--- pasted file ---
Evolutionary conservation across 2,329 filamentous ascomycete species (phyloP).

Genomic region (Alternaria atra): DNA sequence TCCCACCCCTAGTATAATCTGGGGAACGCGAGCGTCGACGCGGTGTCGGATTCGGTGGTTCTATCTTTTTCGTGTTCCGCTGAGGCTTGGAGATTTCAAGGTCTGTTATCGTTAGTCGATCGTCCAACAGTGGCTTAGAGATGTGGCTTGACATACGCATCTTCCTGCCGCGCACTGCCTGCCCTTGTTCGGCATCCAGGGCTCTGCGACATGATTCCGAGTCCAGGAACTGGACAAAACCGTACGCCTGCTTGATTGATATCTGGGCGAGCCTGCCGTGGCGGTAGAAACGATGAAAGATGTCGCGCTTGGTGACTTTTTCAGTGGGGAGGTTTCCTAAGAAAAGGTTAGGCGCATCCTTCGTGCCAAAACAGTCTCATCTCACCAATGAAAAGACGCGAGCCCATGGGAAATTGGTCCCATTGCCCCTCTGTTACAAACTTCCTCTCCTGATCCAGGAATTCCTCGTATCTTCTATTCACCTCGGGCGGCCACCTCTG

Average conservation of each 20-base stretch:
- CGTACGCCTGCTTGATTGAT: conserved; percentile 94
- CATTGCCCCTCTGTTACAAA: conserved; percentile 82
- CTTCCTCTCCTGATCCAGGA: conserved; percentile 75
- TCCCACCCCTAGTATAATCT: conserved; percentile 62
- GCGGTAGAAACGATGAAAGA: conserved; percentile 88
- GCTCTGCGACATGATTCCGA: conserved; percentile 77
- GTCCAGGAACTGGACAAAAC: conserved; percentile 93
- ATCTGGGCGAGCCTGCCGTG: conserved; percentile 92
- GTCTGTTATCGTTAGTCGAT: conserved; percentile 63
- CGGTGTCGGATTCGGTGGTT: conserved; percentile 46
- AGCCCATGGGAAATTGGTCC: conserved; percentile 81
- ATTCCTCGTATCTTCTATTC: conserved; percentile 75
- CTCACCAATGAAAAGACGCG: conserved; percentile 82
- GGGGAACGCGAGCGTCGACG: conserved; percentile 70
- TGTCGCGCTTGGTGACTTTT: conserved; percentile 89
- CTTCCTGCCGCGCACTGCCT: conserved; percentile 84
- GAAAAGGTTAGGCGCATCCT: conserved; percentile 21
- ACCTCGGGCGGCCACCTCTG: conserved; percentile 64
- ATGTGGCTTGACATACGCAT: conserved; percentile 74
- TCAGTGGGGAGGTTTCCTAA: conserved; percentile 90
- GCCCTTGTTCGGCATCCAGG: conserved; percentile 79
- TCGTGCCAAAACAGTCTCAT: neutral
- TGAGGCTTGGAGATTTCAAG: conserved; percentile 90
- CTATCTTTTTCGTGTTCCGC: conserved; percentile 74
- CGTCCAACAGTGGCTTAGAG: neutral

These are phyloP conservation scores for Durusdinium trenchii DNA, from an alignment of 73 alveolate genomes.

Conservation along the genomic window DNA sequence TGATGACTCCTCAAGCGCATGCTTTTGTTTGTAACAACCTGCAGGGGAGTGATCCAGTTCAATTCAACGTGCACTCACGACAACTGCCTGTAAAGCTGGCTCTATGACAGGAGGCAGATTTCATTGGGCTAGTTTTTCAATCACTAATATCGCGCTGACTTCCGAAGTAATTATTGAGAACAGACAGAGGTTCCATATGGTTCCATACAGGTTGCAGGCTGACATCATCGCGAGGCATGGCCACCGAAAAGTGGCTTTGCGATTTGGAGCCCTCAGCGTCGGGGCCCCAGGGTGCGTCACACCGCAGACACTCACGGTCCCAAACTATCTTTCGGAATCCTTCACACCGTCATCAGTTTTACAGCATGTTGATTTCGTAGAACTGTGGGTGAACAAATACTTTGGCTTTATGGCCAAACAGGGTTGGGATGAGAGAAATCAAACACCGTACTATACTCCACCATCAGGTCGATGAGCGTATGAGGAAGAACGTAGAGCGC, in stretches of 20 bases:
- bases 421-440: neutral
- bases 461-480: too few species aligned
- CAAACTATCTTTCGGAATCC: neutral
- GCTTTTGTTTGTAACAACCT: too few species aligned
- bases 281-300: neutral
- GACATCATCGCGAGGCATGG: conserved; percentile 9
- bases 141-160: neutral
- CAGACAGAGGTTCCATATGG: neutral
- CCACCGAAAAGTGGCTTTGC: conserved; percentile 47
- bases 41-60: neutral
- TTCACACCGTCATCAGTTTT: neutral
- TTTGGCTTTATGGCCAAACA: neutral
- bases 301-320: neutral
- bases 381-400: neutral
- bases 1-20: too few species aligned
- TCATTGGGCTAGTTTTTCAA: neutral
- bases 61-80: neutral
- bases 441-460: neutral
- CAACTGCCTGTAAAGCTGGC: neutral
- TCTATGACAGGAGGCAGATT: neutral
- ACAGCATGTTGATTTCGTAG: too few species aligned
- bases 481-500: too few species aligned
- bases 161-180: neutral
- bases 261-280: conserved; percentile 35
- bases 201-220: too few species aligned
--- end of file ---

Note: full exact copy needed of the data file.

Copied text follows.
Evolutionary conservation across 2,329 filamentous ascomycete species (phyloP).

Genomic region (Alternaria atra): DNA sequence TCCCACCCCTAGTATAATCTGGGGAACGCGAGCGTCGACGCGGTGTCGGATTCGGTGGTTCTATCTTTTTCGTGTTCCGCTGAGGCTTGGAGATTTCAAGGTCTGTTATCGTTAGTCGATCGTCCAACAGTGGCTTAGAGATGTGGCTTGACATACGCATCTTCCTGCCGCGCACTGCCTGCCCTTGTTCGGCATCCAGGGCTCTGCGACATGATTCCGAGTCCAGGAACTGGACAAAACCGTACGCCTGCTTGATTGATATCTGGGCGAGCCTGCCGTGGCGGTAGAAACGATGAAAGATGTCGCGCTTGGTGACTTTTTCAGTGGGGAGGTTTCCTAAGAAAAGGTTAGGCGCATCCTTCGTGCCAAAACAGTCTCATCTCACCAATGAAAAGACGCGAGCCCATGGGAAATTGGTCCCATTGCCCCTCTGTTACAAACTTCCTCTCCTGATCCAGGAATTCCTCGTATCTTCTATTCACCTCGGGCGGCCACCTCTG

Average conservation of each 20-base stretch:
- CGTACGCCTGCTTGATTGAT: conserved; percentile 94
- CATTGCCCCTCTGTTACAAA: conserved; percentile 82
- CTTCCTCTCCTGATCCAGGA: conserved; percentile 75
- TCCCACCCCTAGTATAATCT: conserved; percentile 62
- GCGGTAGAAACGATGAAAGA: conserved; percentile 88
- GCTCTGCGACATGATTCCGA: conserved; percentile 77
- GTCCAGGAACTGGACAAAAC: conserved; percentile 93
- ATCTGGGCGAGCCTGCCGTG: conserved; percentile 92
- GTCTGTTATCGTTAGTCGAT: conserved; percentile 63
- CGGTGTCGGATTCGGTGGTT: conserved; percentile 46
- AGCCCATGGGAAATTGGTCC: conserved; percentile 81
- ATTCCTCGTATCTTCTATTC: conserved; percentile 75
- CTCACCAATGAAAAGACGCG: conserved; percentile 82
- GGGGAACGCGAGCGTCGACG: conserved; percentile 70
- TGTCGCGCTTGGTGACTTTT: conserved; percentile 89
- CTTCCTGCCGCGCACTGCCT: conserved; percentile 84
- GAAAAGGTTAGGCGCATCCT: conserved; percentile 21
- ACCTCGGGCGGCCACCTCTG: conserved; percentile 64
- ATGTGGCTTGACATACGCAT: conserved; percentile 74
- TCAGTGGGGAGGTTTCCTAA: conserved; percentile 90
- GCCCTTGTTCGGCATCCAGG: conserved; percentile 79
- TCGTGCCAAAACAGTCTCAT: neutral
- TGAGGCTTGGAGATTTCAAG: conserved; percentile 90
- CTATCTTTTTCGTGTTCCGC: conserved; percentile 74
- CGTCCAACAGTGGCTTAGAG: neutral

These are phyloP conservation scores for Durusdinium trenchii DNA, from an alignment of 73 alveolate genomes.

Conservation along the genomic window DNA sequence TGATGACTCCTCAAGCGCATGCTTTTGTTTGTAACAACCTGCAGGGGAGTGATCCAGTTCAATTCAACGTGCACTCACGACAACTGCCTGTAAAGCTGGCTCTATGACAGGAGGCAGATTTCATTGGGCTAGTTTTTCAATCACTAATATCGCGCTGACTTCCGAAGTAATTATTGAGAACAGACAGAGGTTCCATATGGTTCCATACAGGTTGCAGGCTGACATCATCGCGAGGCATGGCCACCGAAAAGTGGCTTTGCGATTTGGAGCCCTCAGCGTCGGGGCCCCAGGGTGCGTCACACCGCAGACACTCACGGTCCCAAACTATCTTTCGGAATCCTTCACACCGTCATCAGTTTTACAGCATGTTGATTTCGTAGAACTGTGGGTGAACAAATACTTTGGCTTTATGGCCAAACAGGGTTGGGATGAGAGAAATCAAACACCGTACTATACTCCACCATCAGGTCGATGAGCGTATGAGGAAGAACGTAGAGCGC, in stretches of 20 bases:
- bases 421-440: neutral
- bases 461-480: too few species aligned
- CAAACTATCTTTCGGAATCC: neutral
- GCTTTTGTTTGTAACAACCT: too few species aligned
- bases 281-300: neutral
- GACATCATCGCGAGGCATGG: conserved; percentile 9
- bases 141-160: neutral
- CAGACAGAGGTTCCATATGG: neutral
- CCACCGAAAAGTGGCTTTGC: conserved; percentile 47
- bases 41-60: neutral
- TTCACACCGTCATCAGTTTT: neutral
- TTTGGCTTTATGGCCAAACA: neutral
- bases 301-320: neutral
- bases 381-400: neutral
- bases 1-20: too few species aligned
- TCATTGGGCTAGTTTTTCAA: neutral
- bases 61-80: neutral
- bases 441-460: neutral
- CAACTGCCTGTAAAGCTGGC: neutral
- TCTATGACAGGAGGCAGATT: neutral
- ACAGCATGTTGATTTCGTAG: too few species aligned
- bases 481-500: too few species aligned
- bases 161-180: neutral
- bases 261-280: conserved; percentile 35
- bases 201-220: too few species aligned